Markus Kessel, Roger A. De Souza and Manfred Martin
Phys. Chem. Chem. Phys., 2015, 17, 12587-12597
DOI: 10.1039/C5CP01187F

Vibrational control of electron transfer reactions: A feasibility study for the fast coherent transfer regime
P. Antoniou, Z. Ma, P. Zhang, D. N. Beratan and S. S. Skourtis
Phys. Chem. Chem. Phys., 2015, Advance Article
DOI: 10.1039/C5CP00610D

Three-dimensional sp2-hybridized carbons consisting of orthogonal nanoribbons of graphene and net C
Meng Hu, Xu Dong, Bingchao Yang, Bo Xu, Dongli Yu and Julong He
Phys. Chem. Chem. Phys., 2015, 17, 13028-13033
DOI: 10.1039/C5CP01621E
Graphical Abstract
Two-dimensional electronic-vibrational spectra: modeling correlated electronic and nuclear motion
F. Terenziani and A. Painelli
Phys. Chem. Chem. Phys., 2015, 17, 13074-13081
DOI: 10.1039/C5CP01485A

Self-assembly and coverage dependent thermally induced conformational changes of Ni(II)-meso-tetrakis (4-tert-butylphenyl) benzoporphyrin on Cu(111)
Liang Zhang, Michael Lepper, Michael Stark, Dominik Lungerich, Norbert Jux, Wolfgang Hieringer, Hans-Peter Steinrück and Hubertus Marbach
Phys. Chem. Chem. Phys., 2015, 17, 13066-13073
DOI: 10.1039/C5CP01490E

Gas-phase chemistry of technetium carbonyl complexes
Yang Wang, Zhi Qin, Fang-Li Fan, Hiromitsu Haba, Yukiko Komori, Shi-Wei Cao, Xiao-Lei Wu and Cun-Min Tan
Phys. Chem. Chem. Phys., 2015, 17, 13228-13234
DOI: 10.1039/C5CP00979K

Generating hydrated electrons through photoredox catalysis with 9-anthrolate
Christoph Kerzig and Martin Goez
Phys. Chem. Chem. Phys., 2015, 17, 13829-13836
DOI
: 10.1039/C5CP01711D

Hybrid nanostructures for SERS: materials development and chemical detection
Sara Fateixa, Helena I. S. Nogueira and Tito Trindade
Phys. Chem. Chem. Phys., 2015, Advance Article
DOI: 10.1039/C5CP01032B

Is seven the minimum number of water molecules per ion pair for assured biological activity in ionic liquid–water mixtures?
Hiroyuki Ohno, Kyoko Fujita and Yuki Kohno
Phys. Chem. Chem. Phys., 2015, Advance Article
DOI: 10.1039/C5CP00768B

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Awards for Achievements in Physical Chemistry

PCCP is pleased to announce that the winners of the 2014 awards for achievements in physical chemistry, received their prizes on 5th May 2015 at the University of Birmingham. Professor Helen Fielding of UCL presented these awards on behalf of the Faraday Division.The winners of the 2015 awards have now also been announced.

The 2014 winners:

Harrison-Meldola Memorial Prizes 2014 Winner – David Glowacki, University of Bristol/Stanford University

Bourke Award 2014 Winner – Professor Ann McDermott, Columbia University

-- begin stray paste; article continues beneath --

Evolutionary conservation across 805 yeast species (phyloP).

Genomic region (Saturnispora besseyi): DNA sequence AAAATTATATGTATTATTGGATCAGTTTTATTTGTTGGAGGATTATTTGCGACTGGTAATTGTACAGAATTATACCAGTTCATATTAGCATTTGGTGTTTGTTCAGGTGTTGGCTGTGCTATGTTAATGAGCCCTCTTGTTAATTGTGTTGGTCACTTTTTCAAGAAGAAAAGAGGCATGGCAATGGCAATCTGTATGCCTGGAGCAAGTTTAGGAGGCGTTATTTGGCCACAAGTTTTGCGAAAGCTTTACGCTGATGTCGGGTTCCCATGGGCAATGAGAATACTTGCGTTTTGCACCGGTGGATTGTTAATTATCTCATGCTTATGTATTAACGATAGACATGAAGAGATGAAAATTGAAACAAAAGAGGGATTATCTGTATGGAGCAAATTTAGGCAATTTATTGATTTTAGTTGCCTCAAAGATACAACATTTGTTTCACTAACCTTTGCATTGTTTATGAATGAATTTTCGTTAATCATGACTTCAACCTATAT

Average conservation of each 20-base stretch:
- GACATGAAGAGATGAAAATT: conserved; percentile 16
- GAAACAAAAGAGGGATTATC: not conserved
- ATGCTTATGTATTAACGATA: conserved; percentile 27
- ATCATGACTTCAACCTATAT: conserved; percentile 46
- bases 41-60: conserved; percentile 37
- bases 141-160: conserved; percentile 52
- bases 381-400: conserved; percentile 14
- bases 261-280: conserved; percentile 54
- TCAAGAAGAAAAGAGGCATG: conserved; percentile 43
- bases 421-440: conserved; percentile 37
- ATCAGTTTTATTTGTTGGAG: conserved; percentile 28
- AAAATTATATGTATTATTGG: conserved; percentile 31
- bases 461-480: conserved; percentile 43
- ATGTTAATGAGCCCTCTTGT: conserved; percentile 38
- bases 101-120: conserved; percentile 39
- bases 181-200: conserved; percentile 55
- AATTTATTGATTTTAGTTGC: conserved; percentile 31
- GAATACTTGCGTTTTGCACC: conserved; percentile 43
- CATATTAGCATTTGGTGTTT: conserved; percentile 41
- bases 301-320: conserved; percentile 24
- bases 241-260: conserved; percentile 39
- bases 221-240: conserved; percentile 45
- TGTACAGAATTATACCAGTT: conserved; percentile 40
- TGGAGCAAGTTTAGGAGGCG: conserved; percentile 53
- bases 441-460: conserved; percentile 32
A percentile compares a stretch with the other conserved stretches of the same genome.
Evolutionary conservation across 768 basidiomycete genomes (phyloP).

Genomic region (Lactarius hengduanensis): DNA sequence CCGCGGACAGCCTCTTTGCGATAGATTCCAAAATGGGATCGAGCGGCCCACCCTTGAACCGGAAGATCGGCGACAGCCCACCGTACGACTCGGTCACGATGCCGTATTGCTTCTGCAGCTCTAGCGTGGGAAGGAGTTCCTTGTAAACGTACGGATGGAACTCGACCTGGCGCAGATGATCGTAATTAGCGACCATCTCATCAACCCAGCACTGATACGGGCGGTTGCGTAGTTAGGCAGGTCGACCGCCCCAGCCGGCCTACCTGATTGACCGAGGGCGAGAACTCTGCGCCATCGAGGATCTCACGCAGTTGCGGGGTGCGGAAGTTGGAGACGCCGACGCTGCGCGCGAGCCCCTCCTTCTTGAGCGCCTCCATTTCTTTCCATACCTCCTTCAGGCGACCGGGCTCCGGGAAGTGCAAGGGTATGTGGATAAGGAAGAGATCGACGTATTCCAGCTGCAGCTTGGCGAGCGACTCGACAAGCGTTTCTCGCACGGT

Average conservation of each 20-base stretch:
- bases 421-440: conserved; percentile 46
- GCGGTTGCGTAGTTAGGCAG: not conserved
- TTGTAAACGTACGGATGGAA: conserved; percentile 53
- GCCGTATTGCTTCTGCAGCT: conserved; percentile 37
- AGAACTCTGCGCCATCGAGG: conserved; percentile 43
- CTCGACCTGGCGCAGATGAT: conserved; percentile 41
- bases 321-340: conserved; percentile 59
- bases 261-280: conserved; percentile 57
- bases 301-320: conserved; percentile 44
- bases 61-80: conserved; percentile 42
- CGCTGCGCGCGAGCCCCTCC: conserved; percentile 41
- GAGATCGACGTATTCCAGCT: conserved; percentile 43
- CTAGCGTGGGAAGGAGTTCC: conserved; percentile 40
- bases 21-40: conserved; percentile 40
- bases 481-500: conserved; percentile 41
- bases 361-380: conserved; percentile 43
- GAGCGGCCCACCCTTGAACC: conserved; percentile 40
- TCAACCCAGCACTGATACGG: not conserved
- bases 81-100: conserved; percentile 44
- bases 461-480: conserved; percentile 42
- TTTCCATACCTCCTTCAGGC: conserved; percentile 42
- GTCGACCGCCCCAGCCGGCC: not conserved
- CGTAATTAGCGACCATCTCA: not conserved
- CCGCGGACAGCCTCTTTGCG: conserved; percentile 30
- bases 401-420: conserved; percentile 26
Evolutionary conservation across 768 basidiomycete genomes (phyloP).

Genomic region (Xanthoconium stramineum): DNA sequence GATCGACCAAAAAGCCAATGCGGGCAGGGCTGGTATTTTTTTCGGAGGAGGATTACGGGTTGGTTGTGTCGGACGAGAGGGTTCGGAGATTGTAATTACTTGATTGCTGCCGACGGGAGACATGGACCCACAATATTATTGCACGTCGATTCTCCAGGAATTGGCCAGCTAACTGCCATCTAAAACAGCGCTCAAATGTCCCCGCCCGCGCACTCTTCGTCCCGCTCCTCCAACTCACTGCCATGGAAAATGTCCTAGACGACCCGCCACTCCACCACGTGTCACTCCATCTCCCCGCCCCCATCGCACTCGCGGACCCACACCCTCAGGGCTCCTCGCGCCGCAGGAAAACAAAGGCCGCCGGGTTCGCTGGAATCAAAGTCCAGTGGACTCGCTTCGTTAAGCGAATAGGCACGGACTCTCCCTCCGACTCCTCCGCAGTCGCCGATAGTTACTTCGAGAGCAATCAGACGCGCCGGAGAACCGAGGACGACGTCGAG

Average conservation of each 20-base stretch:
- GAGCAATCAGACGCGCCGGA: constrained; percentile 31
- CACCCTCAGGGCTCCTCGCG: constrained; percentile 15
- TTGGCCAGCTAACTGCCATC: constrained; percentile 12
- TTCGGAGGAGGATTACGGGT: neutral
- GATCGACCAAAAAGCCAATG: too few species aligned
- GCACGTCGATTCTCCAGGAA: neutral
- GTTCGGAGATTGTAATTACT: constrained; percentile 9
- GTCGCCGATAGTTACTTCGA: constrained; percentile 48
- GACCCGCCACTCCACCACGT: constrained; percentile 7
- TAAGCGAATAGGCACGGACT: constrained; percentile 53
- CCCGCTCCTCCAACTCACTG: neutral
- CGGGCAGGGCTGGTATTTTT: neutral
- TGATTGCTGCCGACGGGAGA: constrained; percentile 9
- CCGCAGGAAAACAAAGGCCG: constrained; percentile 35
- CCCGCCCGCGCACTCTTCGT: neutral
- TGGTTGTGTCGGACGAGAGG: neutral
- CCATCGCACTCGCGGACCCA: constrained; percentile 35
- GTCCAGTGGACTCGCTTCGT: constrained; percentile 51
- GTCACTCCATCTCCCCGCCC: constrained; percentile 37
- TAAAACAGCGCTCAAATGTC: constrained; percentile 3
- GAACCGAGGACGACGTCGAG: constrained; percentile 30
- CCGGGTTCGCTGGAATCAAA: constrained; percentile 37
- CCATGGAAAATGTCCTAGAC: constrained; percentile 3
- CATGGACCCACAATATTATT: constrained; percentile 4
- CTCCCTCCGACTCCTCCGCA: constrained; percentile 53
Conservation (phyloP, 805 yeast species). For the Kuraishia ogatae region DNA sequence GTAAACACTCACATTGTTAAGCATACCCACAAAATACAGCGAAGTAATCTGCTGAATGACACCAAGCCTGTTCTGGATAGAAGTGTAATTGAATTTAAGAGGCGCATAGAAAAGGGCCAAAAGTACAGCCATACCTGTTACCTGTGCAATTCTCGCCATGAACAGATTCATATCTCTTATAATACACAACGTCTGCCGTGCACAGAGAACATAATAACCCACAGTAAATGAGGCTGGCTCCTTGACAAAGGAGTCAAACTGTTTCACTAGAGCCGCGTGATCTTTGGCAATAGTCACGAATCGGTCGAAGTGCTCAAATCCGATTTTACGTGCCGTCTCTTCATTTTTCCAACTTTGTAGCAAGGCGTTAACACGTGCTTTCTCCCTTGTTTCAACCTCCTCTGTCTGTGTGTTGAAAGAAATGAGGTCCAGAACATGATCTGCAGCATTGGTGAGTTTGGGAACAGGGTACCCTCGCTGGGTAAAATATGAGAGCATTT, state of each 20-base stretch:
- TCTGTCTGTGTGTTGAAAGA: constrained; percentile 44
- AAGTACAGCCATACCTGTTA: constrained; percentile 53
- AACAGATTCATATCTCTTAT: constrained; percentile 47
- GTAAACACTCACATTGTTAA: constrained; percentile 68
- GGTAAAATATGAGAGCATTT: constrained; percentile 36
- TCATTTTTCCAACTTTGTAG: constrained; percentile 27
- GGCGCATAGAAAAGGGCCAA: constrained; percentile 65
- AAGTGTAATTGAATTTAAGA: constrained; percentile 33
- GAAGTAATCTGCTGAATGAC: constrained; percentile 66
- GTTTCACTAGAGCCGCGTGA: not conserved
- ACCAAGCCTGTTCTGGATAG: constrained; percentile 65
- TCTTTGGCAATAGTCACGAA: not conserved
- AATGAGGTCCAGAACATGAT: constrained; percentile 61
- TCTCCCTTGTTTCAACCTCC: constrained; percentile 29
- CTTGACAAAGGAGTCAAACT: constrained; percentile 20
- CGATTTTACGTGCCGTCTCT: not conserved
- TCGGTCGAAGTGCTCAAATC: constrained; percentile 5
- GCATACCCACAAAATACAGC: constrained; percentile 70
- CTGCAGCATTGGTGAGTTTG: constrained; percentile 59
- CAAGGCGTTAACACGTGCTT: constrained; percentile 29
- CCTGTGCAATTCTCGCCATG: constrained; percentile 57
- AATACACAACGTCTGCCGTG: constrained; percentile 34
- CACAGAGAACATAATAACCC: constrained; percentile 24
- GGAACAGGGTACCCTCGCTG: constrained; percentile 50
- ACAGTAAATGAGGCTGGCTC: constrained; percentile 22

Chemical Dynamics Award 2014 Winner – Professor Andrew Orr-Ewing, University of Bristol

Liversidge Award 2014 Winner – Professor Michael Ashfold, University of Bristol

Left: Andrew Orr-Ewing, Helen Fielding, David Golwacki and Michael Ashfold

Right: Ann McDermott and Helen Fielding

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PCCP Tulip2015 Awards

We are delighted to announce the winners of the PCCP Tulip2015 awards that were given at the Tulip2015 Summer School on Modern Developments in Spectroscopy in Noordwijk in the Netherlands. This year, there were two winners of the prize, best presentation went to Sana Habka of CEA Saclay, France for her poster on “Gas Phase Spectroscopy of Zwitterionic Complexes” and best layout went to Ana Krin of Max-Planck-Institut für Struktur und Dynamik der Materie, Hamburg, Germany  for her poster on “Enantiomer Identification in Mixtures Using Broadband Microwave Spectroscopy”. The winners each received a certificate and a cash prize.

Pictured (left): Prof. Wybren Jan Buma (co-chair of the Tulip Summer School), Prof. Jennifer Herek (co-chair of the Tulip VI Summer School), Sana Habka (PCCP Poster prize winner for best presentation) and Prof. Paul Corkum (lecturer at Tulip2015 and presenting the award on behalf of the committee of all 6 Tulip lecturers).

Pictured (right): Prof. Wybren Jan Buma, Prof. Jennifer Herek, Prof. Paul Corkum, and Ana Krin (PCCP Poster prize winner for best poster layout/text).

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Recent HOT PCCP Articles

Check out the following HOT articles, these have all been made free to access for a limited time:

Hidden photoinduced reactivity of the blue fluorescent protein mKalama1
Russell B. Vegh, Dmitry A. Bloch, Andreas S. Bommarius, Michael Verkhovsky, Sergei Pletnev, Hideo Iwaï, Anastasia V. Bochenkova and Kyril M. Solntsev
Phys. Chem. Chem. Phys., 2015, Advance Article
DOI: 10.1039/C5CP00887E, Paper

Rayleigh light scattering properties of atmospheric molecular clusters consisting of sulfuric acid and bases
Jonas Elm, Patrick Norman and Kurt V. Mikkelsen
Phys. Chem. Chem. Phys., 2015, Advance Article
DOI: 10.1039/C5CP01012H, Paper